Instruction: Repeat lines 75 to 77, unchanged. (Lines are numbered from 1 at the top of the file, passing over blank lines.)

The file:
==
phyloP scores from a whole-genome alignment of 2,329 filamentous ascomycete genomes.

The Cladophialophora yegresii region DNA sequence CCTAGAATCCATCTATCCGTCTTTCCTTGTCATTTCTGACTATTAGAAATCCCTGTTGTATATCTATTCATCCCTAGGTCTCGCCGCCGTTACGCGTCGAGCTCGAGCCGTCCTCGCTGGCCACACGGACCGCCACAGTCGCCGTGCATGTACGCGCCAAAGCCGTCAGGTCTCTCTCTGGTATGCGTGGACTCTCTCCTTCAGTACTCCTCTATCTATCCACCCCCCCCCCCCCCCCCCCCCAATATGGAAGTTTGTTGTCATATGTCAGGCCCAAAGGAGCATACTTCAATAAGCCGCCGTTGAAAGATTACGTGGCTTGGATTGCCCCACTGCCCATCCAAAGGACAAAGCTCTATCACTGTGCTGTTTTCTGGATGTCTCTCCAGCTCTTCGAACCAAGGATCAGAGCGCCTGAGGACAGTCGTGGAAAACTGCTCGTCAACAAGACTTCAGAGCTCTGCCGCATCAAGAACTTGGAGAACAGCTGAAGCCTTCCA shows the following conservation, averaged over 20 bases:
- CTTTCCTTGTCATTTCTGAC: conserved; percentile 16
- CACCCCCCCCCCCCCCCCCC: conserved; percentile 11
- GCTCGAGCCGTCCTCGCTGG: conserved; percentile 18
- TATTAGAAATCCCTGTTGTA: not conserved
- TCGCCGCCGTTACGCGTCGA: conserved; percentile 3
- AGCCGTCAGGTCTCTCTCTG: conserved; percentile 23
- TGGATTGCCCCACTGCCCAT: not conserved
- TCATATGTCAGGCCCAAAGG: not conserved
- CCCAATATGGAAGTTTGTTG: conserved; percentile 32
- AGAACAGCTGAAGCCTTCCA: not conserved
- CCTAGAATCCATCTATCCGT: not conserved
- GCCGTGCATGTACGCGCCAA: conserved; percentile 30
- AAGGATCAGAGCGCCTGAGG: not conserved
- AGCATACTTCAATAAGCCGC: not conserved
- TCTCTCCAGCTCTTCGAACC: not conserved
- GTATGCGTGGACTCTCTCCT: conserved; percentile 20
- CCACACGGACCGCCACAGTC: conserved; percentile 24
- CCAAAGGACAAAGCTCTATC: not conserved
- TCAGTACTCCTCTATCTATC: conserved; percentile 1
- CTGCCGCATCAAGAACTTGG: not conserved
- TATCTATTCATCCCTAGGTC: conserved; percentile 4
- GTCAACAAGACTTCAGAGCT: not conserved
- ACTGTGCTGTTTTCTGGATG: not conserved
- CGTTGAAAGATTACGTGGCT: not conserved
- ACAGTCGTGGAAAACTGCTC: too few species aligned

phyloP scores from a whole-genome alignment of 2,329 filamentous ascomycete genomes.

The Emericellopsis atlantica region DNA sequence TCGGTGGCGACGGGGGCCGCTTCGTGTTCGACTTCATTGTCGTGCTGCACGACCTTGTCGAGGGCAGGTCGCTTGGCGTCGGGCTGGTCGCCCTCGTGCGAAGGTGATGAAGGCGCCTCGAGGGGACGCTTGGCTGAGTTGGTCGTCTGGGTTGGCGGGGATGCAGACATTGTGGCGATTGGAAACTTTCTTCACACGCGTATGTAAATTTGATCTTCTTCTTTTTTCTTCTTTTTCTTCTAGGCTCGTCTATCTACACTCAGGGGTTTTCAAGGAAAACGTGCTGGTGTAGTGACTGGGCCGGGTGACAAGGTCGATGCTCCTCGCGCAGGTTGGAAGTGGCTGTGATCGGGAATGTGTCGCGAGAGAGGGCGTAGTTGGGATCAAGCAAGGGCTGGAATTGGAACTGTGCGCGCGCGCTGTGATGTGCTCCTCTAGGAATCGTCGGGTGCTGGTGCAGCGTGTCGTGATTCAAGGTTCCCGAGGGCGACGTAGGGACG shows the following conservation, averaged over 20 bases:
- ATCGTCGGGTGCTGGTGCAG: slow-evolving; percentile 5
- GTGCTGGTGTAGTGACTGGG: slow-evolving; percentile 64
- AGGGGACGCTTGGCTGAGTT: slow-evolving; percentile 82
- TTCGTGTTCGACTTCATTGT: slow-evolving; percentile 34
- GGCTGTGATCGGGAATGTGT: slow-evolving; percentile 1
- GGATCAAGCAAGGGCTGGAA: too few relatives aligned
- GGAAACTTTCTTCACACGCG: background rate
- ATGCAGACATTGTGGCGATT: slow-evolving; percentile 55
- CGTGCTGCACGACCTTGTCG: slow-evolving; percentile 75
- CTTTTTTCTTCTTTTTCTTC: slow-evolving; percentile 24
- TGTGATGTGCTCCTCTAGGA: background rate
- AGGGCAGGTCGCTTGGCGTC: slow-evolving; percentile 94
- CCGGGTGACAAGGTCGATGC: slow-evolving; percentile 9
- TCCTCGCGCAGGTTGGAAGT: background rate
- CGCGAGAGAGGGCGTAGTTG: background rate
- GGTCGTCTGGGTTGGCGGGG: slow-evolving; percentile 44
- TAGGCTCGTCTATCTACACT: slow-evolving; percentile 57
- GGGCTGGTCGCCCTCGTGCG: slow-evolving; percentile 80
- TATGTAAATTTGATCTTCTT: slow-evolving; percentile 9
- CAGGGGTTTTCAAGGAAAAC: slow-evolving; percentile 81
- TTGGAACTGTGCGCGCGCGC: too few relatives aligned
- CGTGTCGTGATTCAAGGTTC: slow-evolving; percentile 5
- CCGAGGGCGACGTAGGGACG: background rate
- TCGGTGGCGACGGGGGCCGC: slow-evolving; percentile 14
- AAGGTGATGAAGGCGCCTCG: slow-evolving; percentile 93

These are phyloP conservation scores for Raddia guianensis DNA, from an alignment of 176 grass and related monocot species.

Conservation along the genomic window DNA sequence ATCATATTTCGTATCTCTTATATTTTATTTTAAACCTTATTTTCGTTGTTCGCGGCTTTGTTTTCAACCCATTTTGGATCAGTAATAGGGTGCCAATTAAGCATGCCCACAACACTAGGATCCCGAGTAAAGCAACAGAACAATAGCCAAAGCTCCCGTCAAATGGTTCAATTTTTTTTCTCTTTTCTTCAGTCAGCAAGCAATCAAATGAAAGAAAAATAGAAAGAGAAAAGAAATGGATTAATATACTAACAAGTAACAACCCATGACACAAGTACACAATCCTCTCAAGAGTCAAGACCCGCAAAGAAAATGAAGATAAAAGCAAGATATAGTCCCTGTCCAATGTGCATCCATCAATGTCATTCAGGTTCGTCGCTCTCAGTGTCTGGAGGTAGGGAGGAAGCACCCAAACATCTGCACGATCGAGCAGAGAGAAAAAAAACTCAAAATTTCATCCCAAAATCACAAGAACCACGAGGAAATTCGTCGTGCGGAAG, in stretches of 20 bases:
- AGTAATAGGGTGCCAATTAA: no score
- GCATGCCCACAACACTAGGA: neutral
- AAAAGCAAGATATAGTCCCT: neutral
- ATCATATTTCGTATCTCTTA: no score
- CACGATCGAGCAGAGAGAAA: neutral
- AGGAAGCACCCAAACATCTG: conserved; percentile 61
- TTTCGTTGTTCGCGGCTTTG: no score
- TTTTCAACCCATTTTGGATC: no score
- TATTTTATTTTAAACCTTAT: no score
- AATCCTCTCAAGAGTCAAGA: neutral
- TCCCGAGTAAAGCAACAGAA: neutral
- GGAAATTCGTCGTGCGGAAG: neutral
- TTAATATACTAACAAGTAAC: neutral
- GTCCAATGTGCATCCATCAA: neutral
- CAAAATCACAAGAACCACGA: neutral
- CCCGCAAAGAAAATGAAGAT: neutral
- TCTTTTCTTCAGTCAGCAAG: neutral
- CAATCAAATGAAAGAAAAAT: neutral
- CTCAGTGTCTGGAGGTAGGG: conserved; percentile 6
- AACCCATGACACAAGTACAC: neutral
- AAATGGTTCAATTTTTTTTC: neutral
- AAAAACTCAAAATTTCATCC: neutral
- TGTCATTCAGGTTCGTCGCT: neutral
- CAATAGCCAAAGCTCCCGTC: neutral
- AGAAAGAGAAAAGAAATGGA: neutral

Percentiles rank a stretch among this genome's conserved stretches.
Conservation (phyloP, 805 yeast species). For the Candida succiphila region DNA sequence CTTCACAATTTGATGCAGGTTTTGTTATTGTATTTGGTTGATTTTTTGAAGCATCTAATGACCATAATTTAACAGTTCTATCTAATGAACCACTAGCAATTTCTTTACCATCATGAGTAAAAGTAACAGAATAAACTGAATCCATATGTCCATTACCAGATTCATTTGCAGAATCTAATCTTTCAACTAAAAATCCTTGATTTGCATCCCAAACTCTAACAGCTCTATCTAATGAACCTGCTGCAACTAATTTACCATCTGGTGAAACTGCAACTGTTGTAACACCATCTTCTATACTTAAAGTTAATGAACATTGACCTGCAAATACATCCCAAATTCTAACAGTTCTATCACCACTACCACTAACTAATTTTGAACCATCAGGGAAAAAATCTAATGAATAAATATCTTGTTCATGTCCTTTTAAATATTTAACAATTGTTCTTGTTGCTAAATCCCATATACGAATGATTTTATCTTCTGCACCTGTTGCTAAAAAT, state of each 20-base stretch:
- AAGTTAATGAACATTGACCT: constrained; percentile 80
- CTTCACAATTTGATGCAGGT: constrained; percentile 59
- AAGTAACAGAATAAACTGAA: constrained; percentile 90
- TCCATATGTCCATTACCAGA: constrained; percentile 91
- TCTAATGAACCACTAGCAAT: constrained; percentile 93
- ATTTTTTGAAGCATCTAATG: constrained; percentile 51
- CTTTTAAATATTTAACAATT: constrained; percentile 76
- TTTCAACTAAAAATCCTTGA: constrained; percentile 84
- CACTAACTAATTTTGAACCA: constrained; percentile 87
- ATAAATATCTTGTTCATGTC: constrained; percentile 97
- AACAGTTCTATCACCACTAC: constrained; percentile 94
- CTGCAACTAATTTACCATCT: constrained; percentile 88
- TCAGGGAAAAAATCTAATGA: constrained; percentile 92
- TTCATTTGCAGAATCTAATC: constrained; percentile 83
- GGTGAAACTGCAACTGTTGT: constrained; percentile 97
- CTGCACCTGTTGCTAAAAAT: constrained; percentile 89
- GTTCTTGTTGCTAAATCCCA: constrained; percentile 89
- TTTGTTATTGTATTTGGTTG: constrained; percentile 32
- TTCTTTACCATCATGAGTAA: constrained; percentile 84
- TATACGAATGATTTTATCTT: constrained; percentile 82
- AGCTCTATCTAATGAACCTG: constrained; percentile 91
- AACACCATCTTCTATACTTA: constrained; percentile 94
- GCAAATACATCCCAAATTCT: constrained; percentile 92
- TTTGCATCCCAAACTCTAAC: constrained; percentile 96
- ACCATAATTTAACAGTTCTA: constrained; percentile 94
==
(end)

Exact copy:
- CTCAGTGTCTGGAGGTAGGG: conserved; percentile 6
- AACCCATGACACAAGTACAC: neutral
- AAATGGTTCAATTTTTTTTC: neutral